red wine and white wine are often made from the exact same varieties of grapes, and even the quintessential red wine grape, cabernet sauvignon, is a cross between sauvignon blanc and cabernet franc. so to expect their tastes to be wildly different is unreasonable. we choose white wines to fit different circumstances than red. different food, different weather, and different events. so to expect the language we use to describe them to be similar is also unreasonable. 
        obviously, price, packaging, and presentation make a lot of difference. i’m sure that wine that i’ve consumed during special events is biased in my recollection as being better than it truly was. but all of this misses a very large point. if you take the time to slow down and appreciate your wine, there is a vast range of complexity present in the taste and smell of wine that can greatly overshadow the differences in price, packaging, and presentation, particularly if you are vigilant in distancing yourself from those factors.

        you don’t have to run a double blind taste test (i have)  at a romantic meal (but not then!) you just need to appreciate the art of the label, the money you spent, and the real enjoyment of the moment in turn with the flavor and smells of the wine. you can’t be afraid to say that a wine is terrible. and must try to not be personally invested in your selection Try to think of it as a tasting adventure instead of a validation of your purchasing decision. it is important to use language that makes sense to you and your companions. if it tastes like tobacco or asparagus or smells like cat urine or rotten eggs, use that language. it doesn’t have to be described as being like some obscure fruit you’ve never tasted. the more effort you put into it the more rewarding it can be. and to hell with the market if your tastes don’t correlate with pricing.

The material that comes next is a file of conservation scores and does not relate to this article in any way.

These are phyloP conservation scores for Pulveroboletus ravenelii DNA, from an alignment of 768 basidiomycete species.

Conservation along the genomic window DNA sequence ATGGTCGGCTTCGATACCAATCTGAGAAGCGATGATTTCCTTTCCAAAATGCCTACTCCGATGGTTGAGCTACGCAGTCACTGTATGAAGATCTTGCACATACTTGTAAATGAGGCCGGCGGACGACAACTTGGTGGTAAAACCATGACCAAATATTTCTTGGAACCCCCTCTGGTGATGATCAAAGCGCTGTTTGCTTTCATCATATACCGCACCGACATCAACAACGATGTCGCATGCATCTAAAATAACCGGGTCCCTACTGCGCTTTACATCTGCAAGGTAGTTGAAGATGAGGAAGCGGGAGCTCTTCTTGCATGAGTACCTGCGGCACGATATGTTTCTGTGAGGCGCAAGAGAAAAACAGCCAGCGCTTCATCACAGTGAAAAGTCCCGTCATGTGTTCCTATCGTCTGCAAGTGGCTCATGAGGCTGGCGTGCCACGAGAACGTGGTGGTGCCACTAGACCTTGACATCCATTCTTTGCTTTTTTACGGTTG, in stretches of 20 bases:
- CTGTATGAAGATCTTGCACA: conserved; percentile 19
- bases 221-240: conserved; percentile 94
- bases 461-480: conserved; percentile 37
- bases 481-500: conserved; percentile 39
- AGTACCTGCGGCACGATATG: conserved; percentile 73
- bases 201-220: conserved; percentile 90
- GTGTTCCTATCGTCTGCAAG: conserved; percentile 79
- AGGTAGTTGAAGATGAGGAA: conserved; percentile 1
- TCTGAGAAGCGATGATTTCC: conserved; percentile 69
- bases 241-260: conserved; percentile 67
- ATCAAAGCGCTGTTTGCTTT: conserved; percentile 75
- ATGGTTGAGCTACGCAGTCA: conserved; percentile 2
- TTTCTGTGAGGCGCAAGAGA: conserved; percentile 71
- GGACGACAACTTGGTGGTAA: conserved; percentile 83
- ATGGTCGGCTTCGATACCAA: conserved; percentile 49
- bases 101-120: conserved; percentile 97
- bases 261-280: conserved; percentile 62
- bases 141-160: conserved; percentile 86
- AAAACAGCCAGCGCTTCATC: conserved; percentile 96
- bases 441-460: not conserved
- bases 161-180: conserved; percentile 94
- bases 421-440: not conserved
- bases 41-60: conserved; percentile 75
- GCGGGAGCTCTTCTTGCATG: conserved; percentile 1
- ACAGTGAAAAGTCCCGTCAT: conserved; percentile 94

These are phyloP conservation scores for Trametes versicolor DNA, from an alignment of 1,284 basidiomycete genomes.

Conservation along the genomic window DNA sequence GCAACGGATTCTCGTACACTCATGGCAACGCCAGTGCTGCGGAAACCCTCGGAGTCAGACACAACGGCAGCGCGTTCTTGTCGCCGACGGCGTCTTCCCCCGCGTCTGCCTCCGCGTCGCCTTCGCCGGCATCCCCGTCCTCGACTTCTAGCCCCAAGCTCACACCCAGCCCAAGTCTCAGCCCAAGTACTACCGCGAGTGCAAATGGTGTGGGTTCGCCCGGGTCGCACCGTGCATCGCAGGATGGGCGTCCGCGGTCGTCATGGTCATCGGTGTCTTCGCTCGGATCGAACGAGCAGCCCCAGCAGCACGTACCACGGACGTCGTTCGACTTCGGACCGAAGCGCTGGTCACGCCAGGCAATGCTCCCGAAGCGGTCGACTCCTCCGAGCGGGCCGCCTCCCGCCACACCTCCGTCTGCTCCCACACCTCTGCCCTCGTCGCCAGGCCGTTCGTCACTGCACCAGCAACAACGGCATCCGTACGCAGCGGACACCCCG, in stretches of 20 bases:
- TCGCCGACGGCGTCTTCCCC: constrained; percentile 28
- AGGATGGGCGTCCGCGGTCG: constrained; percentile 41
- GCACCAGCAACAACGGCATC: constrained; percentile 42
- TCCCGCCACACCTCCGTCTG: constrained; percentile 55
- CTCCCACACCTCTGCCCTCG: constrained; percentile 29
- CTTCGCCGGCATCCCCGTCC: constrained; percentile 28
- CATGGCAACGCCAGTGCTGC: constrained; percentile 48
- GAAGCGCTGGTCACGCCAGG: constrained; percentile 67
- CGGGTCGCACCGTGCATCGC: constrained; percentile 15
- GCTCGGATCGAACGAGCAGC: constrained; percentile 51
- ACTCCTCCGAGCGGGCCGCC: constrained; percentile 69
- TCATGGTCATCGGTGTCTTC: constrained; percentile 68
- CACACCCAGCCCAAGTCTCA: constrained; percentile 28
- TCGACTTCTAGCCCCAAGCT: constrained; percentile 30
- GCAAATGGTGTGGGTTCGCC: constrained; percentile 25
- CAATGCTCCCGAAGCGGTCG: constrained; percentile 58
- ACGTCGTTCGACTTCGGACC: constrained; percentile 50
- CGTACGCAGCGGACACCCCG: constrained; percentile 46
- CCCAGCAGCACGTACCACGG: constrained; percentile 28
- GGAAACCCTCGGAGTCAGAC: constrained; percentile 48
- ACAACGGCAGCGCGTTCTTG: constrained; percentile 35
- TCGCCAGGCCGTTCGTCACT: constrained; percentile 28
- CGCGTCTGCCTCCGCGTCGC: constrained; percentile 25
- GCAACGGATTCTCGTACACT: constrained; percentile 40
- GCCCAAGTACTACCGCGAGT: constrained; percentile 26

p.s. i take no responsibility if your date runs off in horror after you describe a wine as tasting like cat urine.  

  • http://www.latortugaviajera.com/ Erin

    Great post! I’m going to keep an eye out for this wine. One thing I can say for sure is that price and packaging definitely don’t seem to have any correlation when it comes quality of wine from the US (well, to some degree anyway). I’m sure they affect it, but it’s amazing the difference between price and quality here versus there. Not sure where my expectations play into all of this – all I know is that I’m glad I can buy a decent bottle of wine for 2 euros. Viva España. :)

  • Hayley

    You had me at cheap bottle of wine… now off to the store to see if it’s in stock.

  • Anonymous

    I’ve had some expensive wines that weren’t all that great and others, much less expensive, that were pretty good.  And I can vouch for the fact that most people really can’t tell the difference.  We went to a dinner once, where most of the people said they were real wine connoisseurs, and we did a blind taste test…and the ones who claimed to know the most got every single one wrong.  Of course, I’m pretty sure I’d know the difference between Don Simon and a crianza, but I probably wouldn’t be able to distinguish between the better wines in the lower price range and most crianzas.  I think you’re right about the psychological factor, and it does influence how we perceive things.